“For I am the Lord who brought you up from the land of Egypt to be your God:
you shall be holy, for I am holy.” (Leviticus 11:45)
Parashat Sh’mini includes the first of two major collections of dietary laws in the Torah (Deuteronomy 14 is the second). The Torah gives no reason for why a particular animal is permitted or prohibited yet it does offer a rationale for the system as a whole: “For I the Lord am your God; you shall sanctify yourselves and be holy, for I am holy.” (Lev. 11:44) Unfortunately, the “clutter” of the kosher laws often obscures the understanding of the system as a statement about spirituality.
Rabbi Sheldon Dorph, a noted educator, points out God created humans to be vegetarians (Gen. 1:27-29). God recognizes, however, that in creating free will (and human nature) this isn’t going to happen (Gen. 8:21). God has to figure out a system that maintains the consciousness of not destroying life, but allows humans to make their choices. Kashrut (the system of kosher laws) is the answer.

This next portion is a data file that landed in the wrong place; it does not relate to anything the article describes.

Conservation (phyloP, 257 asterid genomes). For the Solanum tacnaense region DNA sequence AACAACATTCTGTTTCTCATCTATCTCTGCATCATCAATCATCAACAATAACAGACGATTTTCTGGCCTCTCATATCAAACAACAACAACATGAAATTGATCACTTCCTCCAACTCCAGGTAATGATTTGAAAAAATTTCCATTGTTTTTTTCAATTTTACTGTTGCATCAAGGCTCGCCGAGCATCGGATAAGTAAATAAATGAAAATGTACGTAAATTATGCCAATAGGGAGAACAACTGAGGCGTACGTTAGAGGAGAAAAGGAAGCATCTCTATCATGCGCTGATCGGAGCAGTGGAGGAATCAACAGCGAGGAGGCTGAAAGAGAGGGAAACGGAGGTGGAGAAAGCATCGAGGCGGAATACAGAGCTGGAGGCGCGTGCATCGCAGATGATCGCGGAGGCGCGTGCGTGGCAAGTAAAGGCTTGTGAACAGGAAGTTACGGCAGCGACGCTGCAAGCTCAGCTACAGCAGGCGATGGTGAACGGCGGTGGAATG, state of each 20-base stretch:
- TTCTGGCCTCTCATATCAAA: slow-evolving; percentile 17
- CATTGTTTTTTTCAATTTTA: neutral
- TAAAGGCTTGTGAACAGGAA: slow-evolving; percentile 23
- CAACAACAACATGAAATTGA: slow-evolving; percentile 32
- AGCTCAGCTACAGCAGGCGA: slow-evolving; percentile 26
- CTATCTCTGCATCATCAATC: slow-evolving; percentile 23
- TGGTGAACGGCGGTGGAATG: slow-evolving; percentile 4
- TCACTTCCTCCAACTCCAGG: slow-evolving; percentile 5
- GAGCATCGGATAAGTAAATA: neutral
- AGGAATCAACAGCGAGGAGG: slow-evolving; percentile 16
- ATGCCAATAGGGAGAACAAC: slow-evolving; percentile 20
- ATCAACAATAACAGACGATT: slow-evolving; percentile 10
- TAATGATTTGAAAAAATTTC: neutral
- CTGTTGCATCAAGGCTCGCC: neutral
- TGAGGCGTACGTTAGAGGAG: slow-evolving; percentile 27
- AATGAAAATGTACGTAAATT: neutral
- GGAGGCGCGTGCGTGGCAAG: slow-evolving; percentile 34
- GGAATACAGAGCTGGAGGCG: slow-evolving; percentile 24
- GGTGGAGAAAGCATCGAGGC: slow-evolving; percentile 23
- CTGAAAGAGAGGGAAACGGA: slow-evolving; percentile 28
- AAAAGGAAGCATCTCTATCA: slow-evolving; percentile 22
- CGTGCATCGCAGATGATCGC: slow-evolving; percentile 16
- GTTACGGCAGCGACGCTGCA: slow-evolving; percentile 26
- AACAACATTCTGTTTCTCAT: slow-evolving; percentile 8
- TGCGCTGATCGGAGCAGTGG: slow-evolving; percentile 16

Recognizing blood as a symbol of the life-force in every living thing is a fundamental principle of kashrut. That is why the Torah commands, “You must not, however, eat flesh with its life-blood in it.” (Gen 9:4) Kashrut represents a compromise: eating animals is permitted, but only certain kinds (the permitted animals), prepared in certain ways (slaughtered ritually so as to cause minimal pain), and at certain times (no meat with dairy products). The point is not to deny pleasure, but to mandate ongoing awareness of the impact of the choice to eat meat.
Many religions include food restrictions, either ongoing or episodic, and it is easy to see their observances only as demonstrations of ethnic identity. In all cases, kashrut included, the real meaning is found in the ethical and spiritual statement they make.